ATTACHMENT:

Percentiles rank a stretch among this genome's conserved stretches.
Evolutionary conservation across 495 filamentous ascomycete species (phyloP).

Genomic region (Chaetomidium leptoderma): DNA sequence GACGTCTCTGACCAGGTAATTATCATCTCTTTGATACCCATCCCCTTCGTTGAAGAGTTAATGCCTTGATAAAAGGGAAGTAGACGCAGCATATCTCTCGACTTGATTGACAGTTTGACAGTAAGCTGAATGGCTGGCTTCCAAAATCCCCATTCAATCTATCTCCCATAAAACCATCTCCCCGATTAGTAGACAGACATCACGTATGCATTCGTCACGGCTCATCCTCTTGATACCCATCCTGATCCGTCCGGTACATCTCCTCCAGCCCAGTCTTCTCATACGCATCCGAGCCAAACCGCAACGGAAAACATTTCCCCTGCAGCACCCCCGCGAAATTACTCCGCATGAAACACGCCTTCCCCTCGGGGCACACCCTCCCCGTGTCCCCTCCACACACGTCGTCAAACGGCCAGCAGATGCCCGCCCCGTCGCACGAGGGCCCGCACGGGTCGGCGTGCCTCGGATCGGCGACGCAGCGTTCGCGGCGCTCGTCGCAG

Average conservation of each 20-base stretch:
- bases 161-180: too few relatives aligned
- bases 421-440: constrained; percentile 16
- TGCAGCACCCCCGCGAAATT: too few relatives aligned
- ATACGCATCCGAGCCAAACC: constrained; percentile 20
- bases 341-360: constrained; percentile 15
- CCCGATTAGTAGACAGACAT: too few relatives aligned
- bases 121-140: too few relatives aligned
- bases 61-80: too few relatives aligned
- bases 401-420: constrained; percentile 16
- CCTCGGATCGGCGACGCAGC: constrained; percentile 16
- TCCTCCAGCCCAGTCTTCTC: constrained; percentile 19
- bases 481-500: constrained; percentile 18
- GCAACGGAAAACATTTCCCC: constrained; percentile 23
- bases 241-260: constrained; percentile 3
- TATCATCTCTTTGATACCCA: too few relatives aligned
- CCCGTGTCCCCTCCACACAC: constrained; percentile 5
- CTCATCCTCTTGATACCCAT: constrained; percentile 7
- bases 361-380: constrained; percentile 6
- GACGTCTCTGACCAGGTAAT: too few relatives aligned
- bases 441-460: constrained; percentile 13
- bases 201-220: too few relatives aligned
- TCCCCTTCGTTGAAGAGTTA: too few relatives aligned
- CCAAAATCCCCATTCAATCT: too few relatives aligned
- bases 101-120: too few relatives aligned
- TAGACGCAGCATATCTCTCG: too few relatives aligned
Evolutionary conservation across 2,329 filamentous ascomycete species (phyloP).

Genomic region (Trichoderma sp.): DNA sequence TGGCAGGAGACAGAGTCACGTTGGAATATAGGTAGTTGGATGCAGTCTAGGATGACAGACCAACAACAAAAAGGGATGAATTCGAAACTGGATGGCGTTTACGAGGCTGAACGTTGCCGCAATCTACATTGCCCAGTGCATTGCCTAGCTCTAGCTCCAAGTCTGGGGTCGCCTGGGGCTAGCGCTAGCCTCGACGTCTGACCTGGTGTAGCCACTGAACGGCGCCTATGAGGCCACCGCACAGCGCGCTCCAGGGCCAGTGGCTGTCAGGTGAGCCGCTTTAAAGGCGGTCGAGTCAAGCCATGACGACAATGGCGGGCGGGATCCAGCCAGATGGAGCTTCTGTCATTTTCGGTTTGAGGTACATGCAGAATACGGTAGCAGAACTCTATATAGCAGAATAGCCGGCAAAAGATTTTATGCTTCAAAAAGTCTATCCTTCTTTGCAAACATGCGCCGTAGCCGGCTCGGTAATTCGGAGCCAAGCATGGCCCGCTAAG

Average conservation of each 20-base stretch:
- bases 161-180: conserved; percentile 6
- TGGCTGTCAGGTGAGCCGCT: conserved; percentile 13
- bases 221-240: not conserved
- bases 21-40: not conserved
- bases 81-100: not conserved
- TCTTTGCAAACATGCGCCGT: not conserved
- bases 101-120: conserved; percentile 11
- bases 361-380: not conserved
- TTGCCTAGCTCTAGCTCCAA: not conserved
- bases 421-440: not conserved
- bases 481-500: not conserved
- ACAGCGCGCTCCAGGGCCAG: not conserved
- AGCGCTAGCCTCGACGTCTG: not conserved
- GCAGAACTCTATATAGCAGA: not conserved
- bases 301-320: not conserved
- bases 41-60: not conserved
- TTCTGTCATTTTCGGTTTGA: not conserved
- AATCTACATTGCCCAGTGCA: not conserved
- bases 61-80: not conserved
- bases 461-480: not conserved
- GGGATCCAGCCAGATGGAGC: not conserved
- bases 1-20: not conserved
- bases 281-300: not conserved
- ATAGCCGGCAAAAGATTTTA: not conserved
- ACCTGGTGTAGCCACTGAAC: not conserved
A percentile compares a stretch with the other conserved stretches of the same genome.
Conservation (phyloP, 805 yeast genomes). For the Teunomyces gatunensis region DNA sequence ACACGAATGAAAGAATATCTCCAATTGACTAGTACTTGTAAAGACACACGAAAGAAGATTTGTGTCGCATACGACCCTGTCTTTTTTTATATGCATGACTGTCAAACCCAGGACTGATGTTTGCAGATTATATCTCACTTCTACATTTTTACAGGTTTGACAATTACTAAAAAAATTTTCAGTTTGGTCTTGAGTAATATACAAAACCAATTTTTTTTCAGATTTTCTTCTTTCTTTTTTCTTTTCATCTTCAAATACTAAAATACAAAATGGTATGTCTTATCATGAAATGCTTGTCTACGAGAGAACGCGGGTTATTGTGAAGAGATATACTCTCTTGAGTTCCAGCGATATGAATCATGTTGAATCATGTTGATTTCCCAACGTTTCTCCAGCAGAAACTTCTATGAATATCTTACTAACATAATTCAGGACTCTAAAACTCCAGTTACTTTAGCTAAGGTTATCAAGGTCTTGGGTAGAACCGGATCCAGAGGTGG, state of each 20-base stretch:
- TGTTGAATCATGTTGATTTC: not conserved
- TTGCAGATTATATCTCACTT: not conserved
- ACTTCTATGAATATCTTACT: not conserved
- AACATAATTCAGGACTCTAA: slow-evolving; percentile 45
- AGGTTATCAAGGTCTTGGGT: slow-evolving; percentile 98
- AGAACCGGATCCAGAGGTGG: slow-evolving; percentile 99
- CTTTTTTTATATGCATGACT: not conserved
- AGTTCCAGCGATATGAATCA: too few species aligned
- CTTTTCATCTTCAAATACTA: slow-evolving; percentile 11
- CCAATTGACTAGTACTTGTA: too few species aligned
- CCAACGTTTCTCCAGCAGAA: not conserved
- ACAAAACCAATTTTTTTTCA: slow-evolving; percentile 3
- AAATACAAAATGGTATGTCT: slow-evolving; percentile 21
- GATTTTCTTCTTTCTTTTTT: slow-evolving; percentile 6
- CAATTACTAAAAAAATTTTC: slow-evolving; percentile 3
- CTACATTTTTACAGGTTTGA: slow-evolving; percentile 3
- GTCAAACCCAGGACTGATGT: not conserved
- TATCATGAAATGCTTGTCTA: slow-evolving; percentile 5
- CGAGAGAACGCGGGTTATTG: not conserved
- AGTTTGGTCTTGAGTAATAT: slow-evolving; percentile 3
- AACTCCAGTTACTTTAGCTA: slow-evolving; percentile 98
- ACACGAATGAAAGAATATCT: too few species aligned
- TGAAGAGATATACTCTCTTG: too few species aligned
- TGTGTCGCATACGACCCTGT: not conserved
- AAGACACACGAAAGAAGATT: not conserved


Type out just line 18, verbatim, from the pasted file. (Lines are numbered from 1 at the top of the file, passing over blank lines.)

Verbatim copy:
- bases 241-260: constrained; percentile 3